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    MSE Lawrence
    What's the APR of a ‘pint to say thanks for the cash’? poll discussion
    • #1
    • 10th Mar 09, 3:07 PM
    What's the APR of a ‘pint to say thanks for the cash’? poll discussion 10th Mar 09 at 3:07 PM
    Poll between 10-16 March 09:

    What's the APR of a ‘pint to say thanks for the cash’?

    If someone lent you £20 and said "pay me back in a week, then buy me a pint (£2.75) and we’re sorted", what’s the equivalent APR?

    Note: Thanks to Tony Levene’s guardian piece for inspiring this. To calculate the APR,a compound rate has been used.

    You’ll find the answer by clicking the ‘Discuss Poll’ link AFTER you’ve voted.

    A. 13.7% - 31% (3033 votes)
    B. 82% - 6% (611 votes)
    C. 275% - 12% (1176 votes)
    D. 137% - 11% (1069 votes)
    E. 2,750% - 17% (1665 votes)
    F. 13,700% - 9% (922 votes)
    G. 82,000% - 7% (671 votes)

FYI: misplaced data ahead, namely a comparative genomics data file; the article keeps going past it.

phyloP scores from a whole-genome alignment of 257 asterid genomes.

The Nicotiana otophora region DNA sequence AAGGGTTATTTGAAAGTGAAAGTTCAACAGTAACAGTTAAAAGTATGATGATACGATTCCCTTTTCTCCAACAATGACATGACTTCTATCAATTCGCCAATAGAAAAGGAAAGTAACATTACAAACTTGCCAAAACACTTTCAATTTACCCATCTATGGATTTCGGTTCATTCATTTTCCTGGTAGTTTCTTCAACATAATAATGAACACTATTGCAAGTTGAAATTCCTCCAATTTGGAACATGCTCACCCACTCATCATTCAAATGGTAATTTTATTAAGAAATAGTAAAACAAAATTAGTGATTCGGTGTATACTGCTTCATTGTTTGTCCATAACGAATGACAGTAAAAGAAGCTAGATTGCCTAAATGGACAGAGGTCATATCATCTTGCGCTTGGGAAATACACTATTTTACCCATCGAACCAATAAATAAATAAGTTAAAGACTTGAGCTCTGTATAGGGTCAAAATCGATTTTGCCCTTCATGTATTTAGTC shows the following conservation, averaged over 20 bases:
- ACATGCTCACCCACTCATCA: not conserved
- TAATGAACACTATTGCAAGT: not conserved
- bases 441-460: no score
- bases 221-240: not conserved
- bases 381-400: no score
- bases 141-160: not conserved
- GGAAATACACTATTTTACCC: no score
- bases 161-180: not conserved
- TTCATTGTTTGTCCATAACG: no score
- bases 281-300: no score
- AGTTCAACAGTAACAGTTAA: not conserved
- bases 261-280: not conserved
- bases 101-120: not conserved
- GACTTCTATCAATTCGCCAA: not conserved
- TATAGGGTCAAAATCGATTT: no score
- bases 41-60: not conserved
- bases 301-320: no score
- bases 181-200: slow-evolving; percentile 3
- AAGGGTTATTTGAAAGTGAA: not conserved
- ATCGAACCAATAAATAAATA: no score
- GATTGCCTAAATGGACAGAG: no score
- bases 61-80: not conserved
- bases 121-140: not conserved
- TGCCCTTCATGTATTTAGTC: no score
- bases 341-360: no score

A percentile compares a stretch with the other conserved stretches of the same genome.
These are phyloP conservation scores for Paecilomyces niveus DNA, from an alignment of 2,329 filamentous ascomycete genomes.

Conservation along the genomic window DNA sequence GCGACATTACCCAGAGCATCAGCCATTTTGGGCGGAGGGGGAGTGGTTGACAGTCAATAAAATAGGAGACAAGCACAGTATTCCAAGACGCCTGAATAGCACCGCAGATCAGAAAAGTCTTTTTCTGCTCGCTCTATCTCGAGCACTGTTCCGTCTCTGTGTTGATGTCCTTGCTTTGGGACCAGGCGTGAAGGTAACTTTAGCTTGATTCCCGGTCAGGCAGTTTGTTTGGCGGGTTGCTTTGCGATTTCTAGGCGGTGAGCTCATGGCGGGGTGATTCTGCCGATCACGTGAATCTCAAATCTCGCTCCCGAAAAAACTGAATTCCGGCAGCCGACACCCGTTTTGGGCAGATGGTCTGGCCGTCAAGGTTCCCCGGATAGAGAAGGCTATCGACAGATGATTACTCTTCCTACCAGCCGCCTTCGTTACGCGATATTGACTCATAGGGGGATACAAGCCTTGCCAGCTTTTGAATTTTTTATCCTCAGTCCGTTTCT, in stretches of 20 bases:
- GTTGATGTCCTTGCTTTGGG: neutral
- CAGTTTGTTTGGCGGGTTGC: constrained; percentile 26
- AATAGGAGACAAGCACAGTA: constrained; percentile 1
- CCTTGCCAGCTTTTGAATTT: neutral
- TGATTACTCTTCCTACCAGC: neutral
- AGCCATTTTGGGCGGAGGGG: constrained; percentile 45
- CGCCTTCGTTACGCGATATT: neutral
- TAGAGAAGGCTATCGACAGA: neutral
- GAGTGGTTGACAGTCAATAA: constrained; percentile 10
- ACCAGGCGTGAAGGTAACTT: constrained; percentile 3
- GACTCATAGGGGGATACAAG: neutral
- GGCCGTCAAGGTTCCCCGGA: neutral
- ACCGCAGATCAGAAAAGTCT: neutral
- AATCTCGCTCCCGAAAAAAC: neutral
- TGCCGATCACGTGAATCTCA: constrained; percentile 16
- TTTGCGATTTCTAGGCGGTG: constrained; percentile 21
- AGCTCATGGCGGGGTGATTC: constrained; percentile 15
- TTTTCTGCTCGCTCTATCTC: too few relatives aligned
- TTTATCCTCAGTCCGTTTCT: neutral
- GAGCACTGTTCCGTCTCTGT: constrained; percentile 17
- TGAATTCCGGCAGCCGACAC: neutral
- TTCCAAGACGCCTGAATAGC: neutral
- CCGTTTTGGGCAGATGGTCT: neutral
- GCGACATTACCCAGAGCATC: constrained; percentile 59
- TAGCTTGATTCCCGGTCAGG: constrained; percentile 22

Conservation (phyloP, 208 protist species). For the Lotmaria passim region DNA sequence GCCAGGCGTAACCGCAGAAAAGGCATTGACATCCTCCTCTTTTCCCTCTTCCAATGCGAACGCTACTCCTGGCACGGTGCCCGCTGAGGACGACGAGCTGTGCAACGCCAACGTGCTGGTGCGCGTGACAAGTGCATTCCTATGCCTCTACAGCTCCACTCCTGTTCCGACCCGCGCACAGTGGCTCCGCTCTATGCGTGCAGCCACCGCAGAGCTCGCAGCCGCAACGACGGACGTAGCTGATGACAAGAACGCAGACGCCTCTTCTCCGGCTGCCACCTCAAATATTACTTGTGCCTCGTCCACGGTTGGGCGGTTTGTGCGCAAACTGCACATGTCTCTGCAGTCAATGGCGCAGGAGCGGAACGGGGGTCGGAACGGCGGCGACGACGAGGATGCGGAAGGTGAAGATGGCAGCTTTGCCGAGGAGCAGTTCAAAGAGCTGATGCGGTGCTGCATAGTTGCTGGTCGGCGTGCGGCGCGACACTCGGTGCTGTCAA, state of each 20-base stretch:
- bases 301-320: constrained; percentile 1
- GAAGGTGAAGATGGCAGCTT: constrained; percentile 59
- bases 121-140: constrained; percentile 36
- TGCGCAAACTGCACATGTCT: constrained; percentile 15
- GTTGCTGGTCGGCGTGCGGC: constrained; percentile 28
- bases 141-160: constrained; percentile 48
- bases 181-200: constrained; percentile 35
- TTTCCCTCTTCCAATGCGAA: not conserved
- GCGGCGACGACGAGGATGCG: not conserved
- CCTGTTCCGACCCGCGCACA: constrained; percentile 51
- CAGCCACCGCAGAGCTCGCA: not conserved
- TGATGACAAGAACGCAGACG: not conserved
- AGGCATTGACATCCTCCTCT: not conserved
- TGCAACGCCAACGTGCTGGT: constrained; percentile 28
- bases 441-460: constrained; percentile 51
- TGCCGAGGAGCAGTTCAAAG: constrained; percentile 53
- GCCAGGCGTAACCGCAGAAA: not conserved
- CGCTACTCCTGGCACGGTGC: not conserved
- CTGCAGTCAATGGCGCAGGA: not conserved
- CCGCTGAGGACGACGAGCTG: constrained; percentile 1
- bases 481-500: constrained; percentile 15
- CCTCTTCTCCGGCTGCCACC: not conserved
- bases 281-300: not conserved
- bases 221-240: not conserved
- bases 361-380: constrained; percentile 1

H. 275,000% - 4% (371 votes)
    I. 1.37 million % - 4% (406 votes)

    Voting has now closed, but you can still click 'post reply' to discuss below. Thanks

    PLEASE VOTE BEFORE YOU ANSWER.

    TO FIND OUT THE ANSWER...

    CLICK YOUR MOUSE TO HIGHLIGHT THE WHITE GAP JUST BELOW THIS AND IT WILL APPEAR.

    Spoiler (highlight below to view):
    Martin’s Answer and Explanation: The correct answer is G. Just over 82,000%. This is based on the fact that £2.75 on £20 is a 13.75% a WEEK interest rate. If that were to continue for all 365 days in the year including compound interest, the rate is just over 82,000%, meaning you’d owe over £16,000 (820x£20)

    Now of course, the compounding of this is questionable. It assumes that because you must buy a pint if someone lends you £20, you would thus buy a pint and a half if someone lent you £30. Yet in reality it doesn’t work that way, it’d probably be just another pint. However if we focus on a pint as costing £2.75, and assume its a monetary value then the question works.

    The aim of this question is to show the confusion around APRs and the real costs of borrowing. Many people often talk about 1,500% APRs being hideous, whereas actually if you’re borrowing over a day it may only be a few pence, something people would say is reasonable, whereas over 10 years it’d be crippling.


    For more on this read the How interest rates work guide.
    Last edited by MSE Lawrence; 16-03-2009 at 5:13 PM.
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